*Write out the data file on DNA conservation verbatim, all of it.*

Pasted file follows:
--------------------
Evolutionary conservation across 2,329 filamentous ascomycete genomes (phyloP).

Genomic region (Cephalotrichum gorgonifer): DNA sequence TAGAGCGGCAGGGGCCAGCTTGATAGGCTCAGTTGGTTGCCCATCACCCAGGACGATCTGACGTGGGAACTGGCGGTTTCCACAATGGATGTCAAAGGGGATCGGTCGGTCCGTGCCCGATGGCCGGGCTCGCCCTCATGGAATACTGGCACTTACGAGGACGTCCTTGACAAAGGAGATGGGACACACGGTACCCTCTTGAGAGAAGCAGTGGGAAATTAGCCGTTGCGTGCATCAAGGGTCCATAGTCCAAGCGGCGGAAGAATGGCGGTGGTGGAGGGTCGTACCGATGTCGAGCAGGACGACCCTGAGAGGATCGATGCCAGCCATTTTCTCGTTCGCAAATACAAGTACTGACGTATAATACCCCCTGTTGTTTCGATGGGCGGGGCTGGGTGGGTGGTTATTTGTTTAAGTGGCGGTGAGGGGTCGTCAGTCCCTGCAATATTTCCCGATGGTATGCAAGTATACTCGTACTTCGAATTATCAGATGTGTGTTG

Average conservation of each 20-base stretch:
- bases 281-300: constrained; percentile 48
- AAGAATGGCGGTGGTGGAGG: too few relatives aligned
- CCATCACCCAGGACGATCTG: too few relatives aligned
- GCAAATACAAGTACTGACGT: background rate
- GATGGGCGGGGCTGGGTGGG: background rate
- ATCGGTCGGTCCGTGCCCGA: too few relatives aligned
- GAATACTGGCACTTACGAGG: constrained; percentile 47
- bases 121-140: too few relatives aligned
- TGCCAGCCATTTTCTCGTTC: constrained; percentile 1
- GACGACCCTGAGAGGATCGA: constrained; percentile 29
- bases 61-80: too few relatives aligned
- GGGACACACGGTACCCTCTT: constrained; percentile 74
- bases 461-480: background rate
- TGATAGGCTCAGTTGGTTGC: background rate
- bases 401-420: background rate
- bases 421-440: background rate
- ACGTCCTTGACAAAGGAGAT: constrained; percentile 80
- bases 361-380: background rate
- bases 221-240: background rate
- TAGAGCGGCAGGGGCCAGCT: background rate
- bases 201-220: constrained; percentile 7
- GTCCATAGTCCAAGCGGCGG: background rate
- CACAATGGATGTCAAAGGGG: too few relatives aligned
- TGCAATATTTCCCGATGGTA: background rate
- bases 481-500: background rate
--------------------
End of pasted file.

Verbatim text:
Evolutionary conservation across 2,329 filamentous ascomycete genomes (phyloP).

Genomic region (Cephalotrichum gorgonifer): DNA sequence TAGAGCGGCAGGGGCCAGCTTGATAGGCTCAGTTGGTTGCCCATCACCCAGGACGATCTGACGTGGGAACTGGCGGTTTCCACAATGGATGTCAAAGGGGATCGGTCGGTCCGTGCCCGATGGCCGGGCTCGCCCTCATGGAATACTGGCACTTACGAGGACGTCCTTGACAAAGGAGATGGGACACACGGTACCCTCTTGAGAGAAGCAGTGGGAAATTAGCCGTTGCGTGCATCAAGGGTCCATAGTCCAAGCGGCGGAAGAATGGCGGTGGTGGAGGGTCGTACCGATGTCGAGCAGGACGACCCTGAGAGGATCGATGCCAGCCATTTTCTCGTTCGCAAATACAAGTACTGACGTATAATACCCCCTGTTGTTTCGATGGGCGGGGCTGGGTGGGTGGTTATTTGTTTAAGTGGCGGTGAGGGGTCGTCAGTCCCTGCAATATTTCCCGATGGTATGCAAGTATACTCGTACTTCGAATTATCAGATGTGTGTTG

Average conservation of each 20-base stretch:
- bases 281-300: constrained; percentile 48
- AAGAATGGCGGTGGTGGAGG: too few relatives aligned
- CCATCACCCAGGACGATCTG: too few relatives aligned
- GCAAATACAAGTACTGACGT: background rate
- GATGGGCGGGGCTGGGTGGG: background rate
- ATCGGTCGGTCCGTGCCCGA: too few relatives aligned
- GAATACTGGCACTTACGAGG: constrained; percentile 47
- bases 121-140: too few relatives aligned
- TGCCAGCCATTTTCTCGTTC: constrained; percentile 1
- GACGACCCTGAGAGGATCGA: constrained; percentile 29
- bases 61-80: too few relatives aligned
- GGGACACACGGTACCCTCTT: constrained; percentile 74
- bases 461-480: background rate
- TGATAGGCTCAGTTGGTTGC: background rate
- bases 401-420: background rate
- bases 421-440: background rate
- ACGTCCTTGACAAAGGAGAT: constrained; percentile 80
- bases 361-380: background rate
- bases 221-240: background rate
- TAGAGCGGCAGGGGCCAGCT: background rate
- bases 201-220: constrained; percentile 7
- GTCCATAGTCCAAGCGGCGG: background rate
- CACAATGGATGTCAAAGGGG: too few relatives aligned
- TGCAATATTTCCCGATGGTA: background rate
- bases 481-500: background rate